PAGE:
Vein disease is surprisingly common in the United States, though most of the time, people assume it’s simply a cosmetic concern. Spider veins, varicose veins, and other signs are typical in vein disease cases. But there are more significant symptoms as well that if undiagnosed can lead to more advanced symptoms. Here are some common signs and symptoms of vein disease and what you can do to prevent and treat vein disease.
Leg pain is a common symptom that many people experience. Whether it’s because you’re on your feet all day, you’ve started a new exercise regime, you’re getting older, or you simply experience lots of aches and pains, you may initially write off leg pain. Hamilton Vein Center in Texas notes that the pain associated with vein disease is often worse at night, or after a long day of sitting or standing, and is sometimes improved with elevation of the leg.
While many people dismiss their leg pain by attributing it to aging and other factors, leg pain is not normal. Other reported symptoms are an achy or heavy feeling in the leg, night cramps, and restlessness. The New York Times recommends using compression stockings to decrease swelling, and avoid sitting and standing for long periods. Regular exercise can help with circulation, so try walking or swimming to keep your blood moving.
Skin Changes – Thickening Skin
Thickening, darkening, or itchy, hardening skin can all be a serious sign of vein disease. This thickening of the skin can be a painful and unsightly symptom of vein disease, but there are treatments. As vein disease is progressive, it is important to seek treatment by a specialist if you suspect you may have vein disease.
Leg ulcers, or open sores on the lower leg, are a very prominent sign of vein disease. According to Zimmet Vein and Dermatology, these lower leg ulcers are a common symptom. It’s important to keep these wounds clean and covered when possible to prevent infection. Infection will only cause more problems, so do what you can to keep bacteria away from any broken skin. The good news is that patients being treated for vein disease often see their ulcers begin healing almost immediately.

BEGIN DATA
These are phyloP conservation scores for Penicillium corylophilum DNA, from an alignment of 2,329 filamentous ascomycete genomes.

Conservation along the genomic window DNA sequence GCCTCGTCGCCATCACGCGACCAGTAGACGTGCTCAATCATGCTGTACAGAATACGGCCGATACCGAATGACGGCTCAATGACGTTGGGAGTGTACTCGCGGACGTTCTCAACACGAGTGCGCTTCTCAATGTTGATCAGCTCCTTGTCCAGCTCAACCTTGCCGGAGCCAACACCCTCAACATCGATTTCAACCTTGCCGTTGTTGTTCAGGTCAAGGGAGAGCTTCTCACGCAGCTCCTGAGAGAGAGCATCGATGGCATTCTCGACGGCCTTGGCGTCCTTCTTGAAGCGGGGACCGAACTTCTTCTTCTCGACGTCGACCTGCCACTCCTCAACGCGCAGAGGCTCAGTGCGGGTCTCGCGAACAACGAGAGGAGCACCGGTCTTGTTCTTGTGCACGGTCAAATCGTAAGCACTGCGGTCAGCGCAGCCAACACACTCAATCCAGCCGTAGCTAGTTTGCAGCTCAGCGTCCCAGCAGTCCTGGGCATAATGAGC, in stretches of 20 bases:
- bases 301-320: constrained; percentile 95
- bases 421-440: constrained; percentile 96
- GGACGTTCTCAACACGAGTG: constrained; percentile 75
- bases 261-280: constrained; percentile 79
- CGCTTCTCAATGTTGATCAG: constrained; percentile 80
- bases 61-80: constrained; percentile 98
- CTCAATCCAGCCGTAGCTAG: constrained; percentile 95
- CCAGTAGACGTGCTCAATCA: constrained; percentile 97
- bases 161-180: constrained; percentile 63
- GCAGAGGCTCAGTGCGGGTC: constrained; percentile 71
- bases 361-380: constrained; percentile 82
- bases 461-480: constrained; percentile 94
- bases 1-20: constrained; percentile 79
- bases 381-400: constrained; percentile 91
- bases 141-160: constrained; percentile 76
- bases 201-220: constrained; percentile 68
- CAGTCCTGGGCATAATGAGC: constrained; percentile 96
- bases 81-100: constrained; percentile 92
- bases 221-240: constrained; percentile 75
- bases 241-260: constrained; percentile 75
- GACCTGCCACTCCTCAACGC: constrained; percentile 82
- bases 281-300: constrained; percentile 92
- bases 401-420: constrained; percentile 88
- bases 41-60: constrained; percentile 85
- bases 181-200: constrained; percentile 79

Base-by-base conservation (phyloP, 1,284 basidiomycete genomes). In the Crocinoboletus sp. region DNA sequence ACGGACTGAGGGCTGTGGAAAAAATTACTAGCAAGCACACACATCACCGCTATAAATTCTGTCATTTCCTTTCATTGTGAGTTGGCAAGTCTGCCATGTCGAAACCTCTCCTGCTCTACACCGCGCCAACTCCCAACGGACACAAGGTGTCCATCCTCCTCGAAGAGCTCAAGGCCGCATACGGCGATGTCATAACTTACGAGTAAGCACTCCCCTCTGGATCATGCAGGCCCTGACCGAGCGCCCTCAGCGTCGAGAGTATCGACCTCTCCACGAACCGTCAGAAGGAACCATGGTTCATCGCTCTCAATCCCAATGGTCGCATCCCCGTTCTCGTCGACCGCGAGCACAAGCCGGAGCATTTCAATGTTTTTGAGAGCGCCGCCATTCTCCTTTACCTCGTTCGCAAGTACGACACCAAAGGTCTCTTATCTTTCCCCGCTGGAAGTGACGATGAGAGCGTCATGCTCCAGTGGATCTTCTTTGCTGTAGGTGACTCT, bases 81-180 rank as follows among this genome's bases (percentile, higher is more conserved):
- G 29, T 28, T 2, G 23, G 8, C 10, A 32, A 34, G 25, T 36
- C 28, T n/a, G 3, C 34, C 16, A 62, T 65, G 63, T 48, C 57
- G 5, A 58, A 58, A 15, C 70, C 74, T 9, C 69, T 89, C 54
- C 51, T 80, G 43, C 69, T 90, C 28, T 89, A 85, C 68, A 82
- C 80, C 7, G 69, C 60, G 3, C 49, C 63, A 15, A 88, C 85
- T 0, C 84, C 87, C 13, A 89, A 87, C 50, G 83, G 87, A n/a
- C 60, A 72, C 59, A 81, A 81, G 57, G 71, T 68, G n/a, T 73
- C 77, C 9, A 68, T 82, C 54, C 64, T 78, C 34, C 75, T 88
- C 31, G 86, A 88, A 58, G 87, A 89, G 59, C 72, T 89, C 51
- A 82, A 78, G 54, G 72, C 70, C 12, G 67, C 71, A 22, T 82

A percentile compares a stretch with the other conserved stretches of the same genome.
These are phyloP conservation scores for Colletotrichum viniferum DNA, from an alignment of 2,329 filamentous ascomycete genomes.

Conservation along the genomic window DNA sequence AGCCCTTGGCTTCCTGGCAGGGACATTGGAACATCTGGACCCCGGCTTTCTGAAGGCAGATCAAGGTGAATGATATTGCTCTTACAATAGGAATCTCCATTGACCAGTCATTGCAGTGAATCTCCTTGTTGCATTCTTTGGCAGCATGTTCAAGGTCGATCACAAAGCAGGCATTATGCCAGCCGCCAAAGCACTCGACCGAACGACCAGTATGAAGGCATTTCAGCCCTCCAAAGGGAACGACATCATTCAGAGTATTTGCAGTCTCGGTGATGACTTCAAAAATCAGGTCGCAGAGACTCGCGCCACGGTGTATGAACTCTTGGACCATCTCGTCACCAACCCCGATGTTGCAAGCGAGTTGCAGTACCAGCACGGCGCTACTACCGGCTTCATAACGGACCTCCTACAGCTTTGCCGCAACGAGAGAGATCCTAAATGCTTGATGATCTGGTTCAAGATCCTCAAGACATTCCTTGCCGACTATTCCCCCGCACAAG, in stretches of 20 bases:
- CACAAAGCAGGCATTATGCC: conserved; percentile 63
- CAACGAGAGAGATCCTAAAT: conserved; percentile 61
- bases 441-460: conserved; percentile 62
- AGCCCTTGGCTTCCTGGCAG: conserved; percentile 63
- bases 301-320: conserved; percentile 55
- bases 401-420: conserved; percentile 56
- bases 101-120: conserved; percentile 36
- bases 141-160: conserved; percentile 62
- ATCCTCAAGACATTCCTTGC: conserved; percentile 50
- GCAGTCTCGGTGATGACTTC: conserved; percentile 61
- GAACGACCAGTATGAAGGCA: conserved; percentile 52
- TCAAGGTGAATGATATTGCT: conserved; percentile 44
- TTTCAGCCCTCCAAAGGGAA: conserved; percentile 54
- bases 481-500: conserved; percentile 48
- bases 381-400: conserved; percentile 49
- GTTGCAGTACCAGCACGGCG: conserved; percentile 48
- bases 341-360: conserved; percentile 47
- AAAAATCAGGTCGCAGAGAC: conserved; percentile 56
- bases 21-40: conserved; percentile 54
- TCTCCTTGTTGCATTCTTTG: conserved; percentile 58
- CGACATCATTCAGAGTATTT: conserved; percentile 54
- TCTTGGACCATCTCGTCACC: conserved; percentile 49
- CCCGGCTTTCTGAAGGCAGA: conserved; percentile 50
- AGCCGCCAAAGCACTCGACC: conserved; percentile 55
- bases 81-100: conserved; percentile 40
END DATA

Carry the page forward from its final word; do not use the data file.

If elevation, hydration, and compression stockings don’t help your symptoms of vein disease, there are minimally invasive treatment options available. Preventative measures include staying active, enjoying a healthy diet, and being aware of your family history with vein disease. Since vein disease is hereditary and about 1 in 3 Americans deals with some form of vein disease, it is recommended that you speak with a specialist if you’re concerned that you may be dealing with this condition.
Vein disease is common in America, and it’s important for you to be aware of the common signs and symptoms of vein disease in order to properly care for your body. Vein disease is treatable. Talk to a specialist today if you feel you are struggling with any symptoms of vein disease.
Kelly Michaels is an experienced blogger, and lives in Houston with her family. She spends her time writing and raising her two children.